The BAA's results for September are out and they don't make pretty reading, but then again that's far from surprising. Overall in the UK passenger numbers are down by 1.7%; that equates to over a quarter of a million passengers. For Scotland's two main airports the results are much worse; in August there were 50,000 fewer passengers flying through Glasgow and Edinburgh. In fact it looks like the number of passengers using both airports this year will decline by between 450,000 and 500,000 people. Passenger numbers have declined for eight of the last twelve months from the two airports. In fact both Edinburgh and Glasgow could show a reduction in their total number of passengers this year - Glasgow definitely will. Because of the summer bookings being made well before the credit crunch took hold there has been something of a cushion effect on traffic; over the winter there will be no such cushion.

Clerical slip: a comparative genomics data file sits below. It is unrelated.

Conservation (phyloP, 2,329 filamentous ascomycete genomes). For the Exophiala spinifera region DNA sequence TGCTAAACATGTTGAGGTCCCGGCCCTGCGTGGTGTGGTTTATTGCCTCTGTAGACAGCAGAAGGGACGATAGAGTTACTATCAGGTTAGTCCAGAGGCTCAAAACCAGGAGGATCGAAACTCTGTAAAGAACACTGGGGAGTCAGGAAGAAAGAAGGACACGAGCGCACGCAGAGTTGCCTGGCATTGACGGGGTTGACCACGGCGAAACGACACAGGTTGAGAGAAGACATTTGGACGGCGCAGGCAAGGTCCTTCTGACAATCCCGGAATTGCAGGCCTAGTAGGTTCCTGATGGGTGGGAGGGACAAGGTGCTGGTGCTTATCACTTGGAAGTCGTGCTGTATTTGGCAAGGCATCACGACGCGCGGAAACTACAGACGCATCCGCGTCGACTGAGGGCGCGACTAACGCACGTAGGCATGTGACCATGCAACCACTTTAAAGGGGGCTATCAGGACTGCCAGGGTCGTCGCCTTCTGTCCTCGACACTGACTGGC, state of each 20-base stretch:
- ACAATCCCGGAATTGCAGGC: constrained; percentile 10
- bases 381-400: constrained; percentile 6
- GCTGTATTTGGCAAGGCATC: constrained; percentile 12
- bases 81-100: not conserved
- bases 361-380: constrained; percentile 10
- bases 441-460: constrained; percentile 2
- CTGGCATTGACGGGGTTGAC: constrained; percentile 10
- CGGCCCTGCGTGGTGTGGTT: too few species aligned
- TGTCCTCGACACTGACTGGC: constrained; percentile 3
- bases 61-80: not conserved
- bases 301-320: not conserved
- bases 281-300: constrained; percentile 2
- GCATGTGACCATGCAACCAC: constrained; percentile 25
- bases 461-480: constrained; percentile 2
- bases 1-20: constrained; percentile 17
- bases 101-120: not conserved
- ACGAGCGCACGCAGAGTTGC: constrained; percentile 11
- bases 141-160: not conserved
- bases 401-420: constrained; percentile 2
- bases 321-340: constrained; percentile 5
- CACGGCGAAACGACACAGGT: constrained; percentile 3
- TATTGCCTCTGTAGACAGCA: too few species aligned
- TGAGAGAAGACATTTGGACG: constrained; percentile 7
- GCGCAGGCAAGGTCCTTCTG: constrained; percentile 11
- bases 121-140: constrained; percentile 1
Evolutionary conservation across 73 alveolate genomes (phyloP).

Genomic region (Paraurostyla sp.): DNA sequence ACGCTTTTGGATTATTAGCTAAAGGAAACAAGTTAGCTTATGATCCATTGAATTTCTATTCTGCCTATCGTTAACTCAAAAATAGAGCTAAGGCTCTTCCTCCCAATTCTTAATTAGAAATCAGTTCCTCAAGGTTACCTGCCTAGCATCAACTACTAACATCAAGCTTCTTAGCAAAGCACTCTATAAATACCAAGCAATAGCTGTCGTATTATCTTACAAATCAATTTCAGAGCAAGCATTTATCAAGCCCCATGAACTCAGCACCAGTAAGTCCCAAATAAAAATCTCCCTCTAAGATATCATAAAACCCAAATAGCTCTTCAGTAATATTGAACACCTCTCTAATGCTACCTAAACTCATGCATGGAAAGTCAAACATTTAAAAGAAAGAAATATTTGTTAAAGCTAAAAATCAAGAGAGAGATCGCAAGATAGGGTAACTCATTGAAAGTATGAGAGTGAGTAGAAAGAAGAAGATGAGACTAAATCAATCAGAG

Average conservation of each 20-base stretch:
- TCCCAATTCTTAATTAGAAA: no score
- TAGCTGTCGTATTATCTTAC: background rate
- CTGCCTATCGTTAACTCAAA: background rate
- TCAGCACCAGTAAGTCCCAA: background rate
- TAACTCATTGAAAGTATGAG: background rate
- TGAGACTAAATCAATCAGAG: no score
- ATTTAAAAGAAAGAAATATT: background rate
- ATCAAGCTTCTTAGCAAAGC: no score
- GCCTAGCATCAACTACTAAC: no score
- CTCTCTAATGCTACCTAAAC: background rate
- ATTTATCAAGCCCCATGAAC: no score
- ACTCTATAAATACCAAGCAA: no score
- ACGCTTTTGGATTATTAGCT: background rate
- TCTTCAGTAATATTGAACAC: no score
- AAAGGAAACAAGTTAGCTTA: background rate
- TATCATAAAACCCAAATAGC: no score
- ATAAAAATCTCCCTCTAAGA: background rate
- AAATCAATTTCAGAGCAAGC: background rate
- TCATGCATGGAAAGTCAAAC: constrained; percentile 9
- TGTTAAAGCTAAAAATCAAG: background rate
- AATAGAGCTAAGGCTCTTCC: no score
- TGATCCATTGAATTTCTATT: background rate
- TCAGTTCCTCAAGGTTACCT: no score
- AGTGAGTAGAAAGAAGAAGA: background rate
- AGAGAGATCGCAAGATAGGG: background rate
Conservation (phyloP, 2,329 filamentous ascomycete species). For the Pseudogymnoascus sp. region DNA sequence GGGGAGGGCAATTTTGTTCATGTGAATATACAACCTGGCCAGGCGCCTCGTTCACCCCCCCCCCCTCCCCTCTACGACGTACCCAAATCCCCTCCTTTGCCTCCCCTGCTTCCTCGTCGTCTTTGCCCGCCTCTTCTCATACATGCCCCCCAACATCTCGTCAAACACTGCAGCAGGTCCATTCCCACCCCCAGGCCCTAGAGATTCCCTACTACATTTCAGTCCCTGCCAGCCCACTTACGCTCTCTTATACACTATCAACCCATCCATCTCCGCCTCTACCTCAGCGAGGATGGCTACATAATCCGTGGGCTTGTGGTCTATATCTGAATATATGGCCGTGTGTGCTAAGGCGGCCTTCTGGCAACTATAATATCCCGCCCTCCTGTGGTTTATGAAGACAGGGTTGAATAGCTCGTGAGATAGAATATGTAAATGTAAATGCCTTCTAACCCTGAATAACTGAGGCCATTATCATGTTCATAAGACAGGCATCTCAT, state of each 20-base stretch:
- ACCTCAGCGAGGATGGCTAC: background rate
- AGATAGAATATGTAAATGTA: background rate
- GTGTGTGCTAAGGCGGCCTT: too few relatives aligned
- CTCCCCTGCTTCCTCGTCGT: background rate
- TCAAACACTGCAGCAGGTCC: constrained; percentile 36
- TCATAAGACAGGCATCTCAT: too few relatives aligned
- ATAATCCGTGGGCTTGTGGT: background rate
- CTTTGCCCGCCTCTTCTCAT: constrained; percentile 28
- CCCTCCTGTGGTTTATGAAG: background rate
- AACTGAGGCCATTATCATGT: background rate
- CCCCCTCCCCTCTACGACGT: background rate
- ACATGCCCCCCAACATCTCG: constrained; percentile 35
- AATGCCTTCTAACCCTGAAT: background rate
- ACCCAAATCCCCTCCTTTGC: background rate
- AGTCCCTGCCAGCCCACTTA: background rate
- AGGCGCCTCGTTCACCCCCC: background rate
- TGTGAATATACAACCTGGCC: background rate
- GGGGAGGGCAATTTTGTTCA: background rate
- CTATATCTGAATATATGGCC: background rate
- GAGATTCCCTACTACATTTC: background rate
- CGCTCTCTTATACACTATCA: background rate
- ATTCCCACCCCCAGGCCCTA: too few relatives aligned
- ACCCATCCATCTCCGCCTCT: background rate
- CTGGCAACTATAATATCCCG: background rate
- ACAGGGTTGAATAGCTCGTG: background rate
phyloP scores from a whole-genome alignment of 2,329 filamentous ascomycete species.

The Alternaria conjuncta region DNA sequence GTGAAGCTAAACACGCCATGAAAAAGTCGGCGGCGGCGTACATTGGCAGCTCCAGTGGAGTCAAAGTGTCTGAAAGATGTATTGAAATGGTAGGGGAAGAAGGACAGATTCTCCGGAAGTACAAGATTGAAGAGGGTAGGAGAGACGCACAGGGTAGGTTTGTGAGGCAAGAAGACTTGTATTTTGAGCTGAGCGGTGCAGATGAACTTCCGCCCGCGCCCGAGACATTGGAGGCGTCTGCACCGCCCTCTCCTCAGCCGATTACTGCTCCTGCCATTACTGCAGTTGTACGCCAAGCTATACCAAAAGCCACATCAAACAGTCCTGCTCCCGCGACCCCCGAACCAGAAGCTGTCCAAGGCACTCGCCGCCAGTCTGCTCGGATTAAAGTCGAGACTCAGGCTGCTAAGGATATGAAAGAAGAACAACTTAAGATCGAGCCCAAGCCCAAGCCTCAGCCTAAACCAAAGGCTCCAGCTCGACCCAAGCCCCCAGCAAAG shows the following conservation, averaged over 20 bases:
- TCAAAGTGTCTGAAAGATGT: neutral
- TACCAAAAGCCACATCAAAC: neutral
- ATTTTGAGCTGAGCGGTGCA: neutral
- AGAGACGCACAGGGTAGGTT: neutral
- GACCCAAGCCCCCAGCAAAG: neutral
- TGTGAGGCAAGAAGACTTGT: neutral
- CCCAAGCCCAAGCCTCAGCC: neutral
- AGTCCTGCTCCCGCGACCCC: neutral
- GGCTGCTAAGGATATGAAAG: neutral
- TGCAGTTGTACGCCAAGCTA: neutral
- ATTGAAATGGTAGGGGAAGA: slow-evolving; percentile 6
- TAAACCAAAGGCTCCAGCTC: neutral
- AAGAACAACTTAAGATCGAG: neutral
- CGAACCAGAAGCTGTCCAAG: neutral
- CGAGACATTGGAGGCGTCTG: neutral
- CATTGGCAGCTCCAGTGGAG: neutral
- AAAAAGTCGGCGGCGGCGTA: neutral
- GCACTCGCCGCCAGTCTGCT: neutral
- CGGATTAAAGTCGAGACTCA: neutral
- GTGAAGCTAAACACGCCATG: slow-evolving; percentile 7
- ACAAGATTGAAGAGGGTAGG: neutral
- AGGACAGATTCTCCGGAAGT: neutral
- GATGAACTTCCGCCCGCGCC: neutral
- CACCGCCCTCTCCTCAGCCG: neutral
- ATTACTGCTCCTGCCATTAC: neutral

Of course the most worrying trend is that how much faster traffic is falling to and from Scottish airports than it is from the other UK airports. As consumer buying power continues to get squeezed this trend could get significantly worse. My money is still on Ryanair introducing a much reduced set of new services come November. These are the ones that have already been delayed from a late September start-up - supposedly because of new aircraft deliveries being held up by a strike at Boeing that started a couple of days before their announcement. In the airline business November is a traditionally dire month to start any new Northern hemisphere services. Even if they do start up there will be some blood-letting as the carriers fight for traffic; six of the eleven new Ryanair routes already have existing service from other airlines.